Joe Fairless: What are some of the go-to approaches that you take to stand out?
Eddie Lorin: Well, many people don’t have them and now I’m giving away my secrets, right? [laughs] Outdoor fitness is kind of cool, and surrounded by a playground so the adults have a playground to work out and the kids have a playground to play. And we have barbecue pits, and we try to create that sense of community, and a sense of pride of ownership. Even though they’re renters, everybody wants to feel proud of where they live, so to me it’s about creating places for people to thrive.
And we’re on the lower end. Often, they are neglected, or they’re overlooked. Let’s take some of these retail specialty or lifestyle centers. I get ideas from hotels and lifestyle centers and retail in creating a sense of community. To me, that’s more important than necessarily the interiors, although we do a great job on the interiors. I think the exteriors are what sells people – the fitness center, the resort-style pool… A sense of community – people still want to be involved and belong and feel loved. That’s to me the bottom line, that’s what makes me tick.
Joe Fairless: What are some areas that at the beginning when you weren’t as seasoned you or your team might be spending money on, whereas now you don’t put as much money towards them?
Eddie Lorin: Well, we tried granite counters; we thought “Oh my god, we’re gonna take this C and make it an A.” Not realistic, and there’s no return on it. But you try different thing, and you make mistakes, and you learn. So that’s one example.
Also, to take in six-panel doors, although it looks fabulous, it’s not that cost-effective to spend $300, $400 just on new doors. You don’t get a return on that, especially when you rent levels are in the $800 range, $700 range. So these are the decisions you have to make to value engineer.
Joe Fairless: When you do the value engineering, what are some basic things that you’ll always do for every property, tactically speaking?
Eddie Lorin: Signage, resort-style pool, state of the art fitness center, outdoor fitness, new paint job, renovate hard surface floors instead of carpet, because it doesn’t wear as well, we’ll do new fixtures, gooseneck faucet, lighting, ceiling fans… The low-hanging fruit, we always do insist on. It’s the other more expensive upgrades you have to make a decision on.
Joe Fairless: Got it. If a property does not have a pool, do you put a pool in?
Eddie Lorin: That’s a great question. We have one now — we bought it at 27k/unit, and I speak in nomenclature, I assume I’m not talking at a school here, but… That’s the way we talk about – how much per unit; and we’re selling it at 47k/unit. It’s in a Dallas-Fort Worth suburb, and the fact is it has no pool, and it didn’t matter. We made that decision. Almost 95% of every deal has a pool, this one didn’t, and it was a big decision. Can we justify 100k-150k to put a pool in and do all the accoutrements, translating to divided by 100, that’s a lot of money. Is that really worth it? We decided no, and it turned out to be okay.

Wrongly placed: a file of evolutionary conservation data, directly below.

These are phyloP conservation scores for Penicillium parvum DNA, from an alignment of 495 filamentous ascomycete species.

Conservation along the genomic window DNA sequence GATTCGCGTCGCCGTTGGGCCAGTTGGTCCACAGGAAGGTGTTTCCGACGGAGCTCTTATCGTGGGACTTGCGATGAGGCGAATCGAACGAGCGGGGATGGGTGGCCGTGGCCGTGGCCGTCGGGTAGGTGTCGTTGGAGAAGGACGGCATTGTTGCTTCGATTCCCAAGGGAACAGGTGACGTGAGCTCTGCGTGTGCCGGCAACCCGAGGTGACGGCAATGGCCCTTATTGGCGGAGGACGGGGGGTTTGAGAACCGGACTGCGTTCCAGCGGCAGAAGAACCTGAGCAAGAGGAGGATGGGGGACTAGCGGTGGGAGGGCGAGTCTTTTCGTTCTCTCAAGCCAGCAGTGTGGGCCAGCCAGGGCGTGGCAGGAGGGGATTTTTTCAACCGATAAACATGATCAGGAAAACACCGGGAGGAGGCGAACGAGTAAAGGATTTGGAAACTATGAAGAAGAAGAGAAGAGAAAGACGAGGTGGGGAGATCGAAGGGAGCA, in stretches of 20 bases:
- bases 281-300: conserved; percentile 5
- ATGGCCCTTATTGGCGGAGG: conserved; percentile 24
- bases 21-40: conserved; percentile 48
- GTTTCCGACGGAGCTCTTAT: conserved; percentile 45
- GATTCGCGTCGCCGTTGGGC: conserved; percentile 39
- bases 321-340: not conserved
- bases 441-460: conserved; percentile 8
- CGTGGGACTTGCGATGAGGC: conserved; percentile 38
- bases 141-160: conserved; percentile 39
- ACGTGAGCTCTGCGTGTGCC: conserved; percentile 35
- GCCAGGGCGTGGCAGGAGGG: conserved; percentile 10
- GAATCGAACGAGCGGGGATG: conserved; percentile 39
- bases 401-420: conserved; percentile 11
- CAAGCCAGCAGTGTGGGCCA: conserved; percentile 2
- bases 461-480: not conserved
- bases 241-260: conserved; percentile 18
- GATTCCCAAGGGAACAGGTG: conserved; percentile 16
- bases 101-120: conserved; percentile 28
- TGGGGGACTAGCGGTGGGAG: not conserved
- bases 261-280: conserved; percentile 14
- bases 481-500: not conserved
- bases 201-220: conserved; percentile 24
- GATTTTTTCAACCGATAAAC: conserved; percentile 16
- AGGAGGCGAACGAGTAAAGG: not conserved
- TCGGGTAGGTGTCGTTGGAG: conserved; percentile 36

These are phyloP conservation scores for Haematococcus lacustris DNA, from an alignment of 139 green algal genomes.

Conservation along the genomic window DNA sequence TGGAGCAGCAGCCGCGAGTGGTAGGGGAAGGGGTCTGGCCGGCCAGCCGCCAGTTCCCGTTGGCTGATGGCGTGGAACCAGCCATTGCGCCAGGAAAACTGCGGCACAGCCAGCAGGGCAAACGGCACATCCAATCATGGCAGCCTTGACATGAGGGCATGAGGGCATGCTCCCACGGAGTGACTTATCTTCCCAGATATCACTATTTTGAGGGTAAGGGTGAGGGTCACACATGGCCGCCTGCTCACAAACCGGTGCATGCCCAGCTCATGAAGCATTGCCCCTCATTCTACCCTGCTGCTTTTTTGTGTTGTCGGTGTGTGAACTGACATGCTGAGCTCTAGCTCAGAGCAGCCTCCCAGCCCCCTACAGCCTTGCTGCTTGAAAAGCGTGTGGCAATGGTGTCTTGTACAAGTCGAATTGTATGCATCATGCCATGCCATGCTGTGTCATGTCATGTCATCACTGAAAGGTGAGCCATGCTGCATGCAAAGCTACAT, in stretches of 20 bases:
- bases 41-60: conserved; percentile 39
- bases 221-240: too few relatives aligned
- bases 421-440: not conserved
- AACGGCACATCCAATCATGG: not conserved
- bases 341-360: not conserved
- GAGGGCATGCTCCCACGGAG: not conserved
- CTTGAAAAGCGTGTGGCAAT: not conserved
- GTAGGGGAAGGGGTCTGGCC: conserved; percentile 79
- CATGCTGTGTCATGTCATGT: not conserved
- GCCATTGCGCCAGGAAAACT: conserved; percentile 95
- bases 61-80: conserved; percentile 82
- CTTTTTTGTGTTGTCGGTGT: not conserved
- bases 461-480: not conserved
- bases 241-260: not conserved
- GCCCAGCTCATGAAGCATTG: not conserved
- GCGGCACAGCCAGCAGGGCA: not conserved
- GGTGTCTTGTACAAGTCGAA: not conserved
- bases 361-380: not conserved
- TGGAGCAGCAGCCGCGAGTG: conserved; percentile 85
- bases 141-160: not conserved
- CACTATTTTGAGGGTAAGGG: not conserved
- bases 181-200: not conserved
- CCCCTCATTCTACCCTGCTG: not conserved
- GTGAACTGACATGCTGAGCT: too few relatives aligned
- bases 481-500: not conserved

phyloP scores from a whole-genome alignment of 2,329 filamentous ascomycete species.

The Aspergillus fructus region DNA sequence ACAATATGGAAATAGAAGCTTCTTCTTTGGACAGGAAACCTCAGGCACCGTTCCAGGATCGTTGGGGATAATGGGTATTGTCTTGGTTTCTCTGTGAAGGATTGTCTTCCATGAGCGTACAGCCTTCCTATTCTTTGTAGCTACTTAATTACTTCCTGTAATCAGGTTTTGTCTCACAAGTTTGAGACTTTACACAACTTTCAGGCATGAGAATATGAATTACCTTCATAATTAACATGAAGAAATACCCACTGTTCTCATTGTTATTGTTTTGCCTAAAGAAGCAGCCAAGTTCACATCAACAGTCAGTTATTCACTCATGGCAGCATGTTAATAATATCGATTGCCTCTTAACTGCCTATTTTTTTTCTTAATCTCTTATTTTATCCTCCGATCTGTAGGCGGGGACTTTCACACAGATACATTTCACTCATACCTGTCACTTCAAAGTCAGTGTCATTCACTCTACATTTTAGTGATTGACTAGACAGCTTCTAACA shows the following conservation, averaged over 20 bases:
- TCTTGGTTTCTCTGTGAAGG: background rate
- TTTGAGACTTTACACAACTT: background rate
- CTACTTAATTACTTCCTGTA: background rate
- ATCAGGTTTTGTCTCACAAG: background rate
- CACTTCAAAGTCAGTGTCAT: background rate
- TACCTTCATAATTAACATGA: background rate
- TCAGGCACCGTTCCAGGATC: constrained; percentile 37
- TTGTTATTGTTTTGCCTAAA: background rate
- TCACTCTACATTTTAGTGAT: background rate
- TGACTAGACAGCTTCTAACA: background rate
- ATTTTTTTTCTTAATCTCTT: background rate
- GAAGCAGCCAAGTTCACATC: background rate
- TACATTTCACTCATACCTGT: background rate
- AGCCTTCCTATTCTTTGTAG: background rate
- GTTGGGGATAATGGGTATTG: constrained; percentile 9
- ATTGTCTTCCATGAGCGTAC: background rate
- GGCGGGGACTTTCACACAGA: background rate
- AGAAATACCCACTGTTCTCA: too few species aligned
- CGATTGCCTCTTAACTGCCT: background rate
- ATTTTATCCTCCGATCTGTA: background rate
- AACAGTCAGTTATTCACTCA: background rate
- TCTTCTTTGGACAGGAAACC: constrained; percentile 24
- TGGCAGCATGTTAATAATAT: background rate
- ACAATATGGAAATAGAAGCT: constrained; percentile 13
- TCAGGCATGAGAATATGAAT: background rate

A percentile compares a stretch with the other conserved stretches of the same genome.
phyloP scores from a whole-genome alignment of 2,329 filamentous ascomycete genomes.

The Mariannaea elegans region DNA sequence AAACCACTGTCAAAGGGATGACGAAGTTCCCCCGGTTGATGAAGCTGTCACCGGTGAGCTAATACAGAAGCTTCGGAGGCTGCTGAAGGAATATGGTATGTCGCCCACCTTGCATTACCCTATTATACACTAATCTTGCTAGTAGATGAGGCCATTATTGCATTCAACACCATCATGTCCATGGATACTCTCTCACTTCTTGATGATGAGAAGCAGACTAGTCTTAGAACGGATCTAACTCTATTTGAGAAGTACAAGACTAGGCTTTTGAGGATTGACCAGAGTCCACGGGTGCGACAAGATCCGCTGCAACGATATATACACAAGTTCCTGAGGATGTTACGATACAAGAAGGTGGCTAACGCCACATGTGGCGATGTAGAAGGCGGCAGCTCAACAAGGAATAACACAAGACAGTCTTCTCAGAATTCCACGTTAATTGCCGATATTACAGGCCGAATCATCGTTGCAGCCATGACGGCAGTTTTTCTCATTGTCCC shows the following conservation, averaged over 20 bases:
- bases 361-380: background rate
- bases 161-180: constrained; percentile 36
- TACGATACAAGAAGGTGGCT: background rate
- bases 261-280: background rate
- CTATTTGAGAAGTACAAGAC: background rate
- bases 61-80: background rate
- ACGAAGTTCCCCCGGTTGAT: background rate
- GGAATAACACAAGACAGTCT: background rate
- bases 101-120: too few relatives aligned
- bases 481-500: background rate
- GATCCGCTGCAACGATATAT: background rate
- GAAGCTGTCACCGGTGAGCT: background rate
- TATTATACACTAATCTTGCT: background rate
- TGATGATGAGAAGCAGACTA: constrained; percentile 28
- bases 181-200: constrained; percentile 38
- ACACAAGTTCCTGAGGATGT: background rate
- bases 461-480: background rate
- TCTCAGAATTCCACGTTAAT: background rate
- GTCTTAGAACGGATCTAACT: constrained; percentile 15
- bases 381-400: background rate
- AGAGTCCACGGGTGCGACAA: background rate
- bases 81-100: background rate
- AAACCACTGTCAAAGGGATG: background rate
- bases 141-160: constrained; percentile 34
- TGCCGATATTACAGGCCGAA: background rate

Joe Fairless: What’s something you would tell a beginning apartment investor based on your experience? What advice would you give him or her?
Eddie Lorin: You’ve gotta look at the current rents today and don’t think about where you hope the rents to be tomorrow. You have to make sure you’re okay buying today what you’re buying, and that’s the most important thing. Everybody got in trouble before the crash in the 2000’s buying on future rents, and over-leveraged based on future rents. That’s the problem. But if you’re happy and satisfied with what the rents are today and you can live with that return because it’s still better than sticking the cash in the bank, then you’re fine, and you can always do other things to enhance that return. But the bottom line is you’ve gotta be satisfied and buy on today’s cashflow, what is real.
Joe Fairless: When you meet with your team and they brief you on a new opportunity, what are some of the questions you always ask?
Eddie Lorin: What’s the price per door, what are the comps, what are the rents? Those are the gut check things, the basics, and that’s only coming from the experience of 40,000 over all the years. Then we immediately thankfully google, we can drive, we don’t have to even go there. Before we can decide, we can go on Google, that little yellow man on Google, and you just drop him on the street, you can drive up and down and all around… You can really get a feel for the neighborhood, see what’s there.
And you do an aerial view, and you can look at the median income, demographics, you can find what are the new employers… Because let’s face it – apartments are all about jobs, and you wanna be in an area that’s got some mojo and there’s new jobs coming in. If you see that Amazon decided to come wherever they decided to go, that’s gonna be something you can make a more aggressive bet on if you know that it’s real. So there’s the art and the science in the business, right? The science is the numbers and all the vital signs, the heartbeat, the pulse, so to speak, but there’s also the art, and that only comes from experience, and your gut, and your wisdom, and most important – common sense. Many people don’t realize that real estate is about common sense. Would you be satisfied living there? Obviously, you may not wanna live there, but would you live there? Would you feel safe there? Do you feel this is a good investment, in your gut? That’s what you have to listen to, because they’re all people; business is not that complicated.
Joe Fairless: What is your best real estate investing advice ever?